The narrator, in other words, gets revealed as truly a metafictional narrator that tries his best to act heterodiegetic. The player, in controlling the almost placeholder position of Stanley, is in the actual heterodiegetic position within The Stanley Parable. The player gets pointed out as the most metafictional character in the game (which is true in the case of every game, but becomes particularly highlighted here).

I have to say, the above was a refreshing revelation for me. I’d never seen a game ever do such a thing.

Then I must admit that I started to feel sympathetic for the narrator, viewing him as a character stuck in a game who was just trying to do his job (or perform his role). So I decided to go through the game, following his narration perfectly, to find out what would happen if I did.

And the end result?

Well, I have to say The Stanley Parable offered me a pleasant surprise at The End, in addition to giving me a fresh perspective on the role narrators might hold in a story.

So if you are interested in an interactive game that will challenge your concept of narratives, I would definitely recommend The Stanley Parable.

Literary News: Great Reading Material from

I really love browsing through the articles on the Smithsonian website. It’s like an online digital museum, second only–I’m sure–to actually visiting the site in Washington D.C. (someday!).

Check out some of these articles on various literary gems, recently posted on

Happy Reading!




Literary Studies: An Introduction to Metafiction (Part Two—Creative Works and Fun)

Well, Part One of introducing Metafiction touched on a few cursory academic definitions and theories for it (courtesy of two years in grad school). But now let’s get to the looser and more playful examples of metafiction in full swing (and, really, most metafiction does tend to have an innate playfulness).

Many metafictions are easy to spot, and tend to share one or more of the below traits:

  • The characters are aware they are in a work of fiction.
  • Narrators might speak directly to the readers about specific literary conventions (for example, “Have you ever noticed how all fairytales begin with ‘Once upon a time’? Well, at least we’re not following those rules here!”). Characters might also address the reader or argue with the narrator (who may or may not be the author), and seek to break free from the narration in some manner.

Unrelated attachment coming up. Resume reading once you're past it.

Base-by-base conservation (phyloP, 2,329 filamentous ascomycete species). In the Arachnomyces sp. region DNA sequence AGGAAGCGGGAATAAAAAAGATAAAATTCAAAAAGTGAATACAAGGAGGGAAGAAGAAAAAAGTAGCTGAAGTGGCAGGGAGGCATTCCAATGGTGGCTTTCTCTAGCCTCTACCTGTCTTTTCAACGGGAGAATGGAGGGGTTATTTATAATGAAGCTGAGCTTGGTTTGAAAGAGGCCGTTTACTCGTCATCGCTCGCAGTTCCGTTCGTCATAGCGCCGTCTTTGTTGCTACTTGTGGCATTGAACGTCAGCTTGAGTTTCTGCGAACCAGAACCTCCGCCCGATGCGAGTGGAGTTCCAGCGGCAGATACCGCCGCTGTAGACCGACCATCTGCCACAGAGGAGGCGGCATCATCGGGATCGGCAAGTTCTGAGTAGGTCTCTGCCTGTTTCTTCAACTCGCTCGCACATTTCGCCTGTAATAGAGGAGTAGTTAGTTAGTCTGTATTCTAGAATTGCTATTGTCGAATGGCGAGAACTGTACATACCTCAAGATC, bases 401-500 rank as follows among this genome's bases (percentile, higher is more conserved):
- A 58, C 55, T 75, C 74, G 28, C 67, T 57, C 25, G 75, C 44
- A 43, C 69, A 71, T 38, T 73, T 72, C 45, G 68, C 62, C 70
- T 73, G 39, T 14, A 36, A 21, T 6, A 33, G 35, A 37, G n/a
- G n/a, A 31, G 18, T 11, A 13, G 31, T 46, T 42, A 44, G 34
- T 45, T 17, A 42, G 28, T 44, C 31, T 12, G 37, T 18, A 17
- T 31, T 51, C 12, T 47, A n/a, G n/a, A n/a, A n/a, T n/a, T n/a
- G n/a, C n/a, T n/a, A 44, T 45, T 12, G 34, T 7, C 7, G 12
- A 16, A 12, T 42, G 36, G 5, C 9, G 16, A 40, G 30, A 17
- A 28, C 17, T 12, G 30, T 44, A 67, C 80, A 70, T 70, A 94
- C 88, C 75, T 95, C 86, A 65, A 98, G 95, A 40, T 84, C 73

• Its plot might focus around a writer writing the work that you are reading, or who is in the process of writing any other type of work.
  • The author might make an appearance in the text somewhere, or get shown to have complete or no control over the characters. Some metafictions even focus on the characters having conflicts in their relationship with the author.
  • The work plays around with the structure of text on the page, or it emphasizes the arbitrary nature of language.

A few examples of metafictional books:

    • Inkheart by Cornelia Funke
    • Grendel by John Gardner
    • The Complete Tales of Winne-the-Pooh by A.L. Milne
  • The City of Dreaming Books by Walter Moers
  • The Great Good Thing by Roderick Townley
  • The Princess Bride by William Goldman


A few examples of metafictional films or television series:

  • Animaniacs
  • Stranger than Fiction
  • The Lego Movie
  • The Truman Show

Note: Most theatrical productions tend to have various metafictional elements, particularly when actors come out into the audience or address them directly (thereby “breaking the fourth wall”). And in many ways, the genre elements of metafiction found their origin in theater performances from as far back as Grecian times.


Do you know of any other examples of metafiction in action? Feel free to include them below in the comments!

Literary Studies: An Introduction to Metafiction (Part One—Academic Explanations and Examples)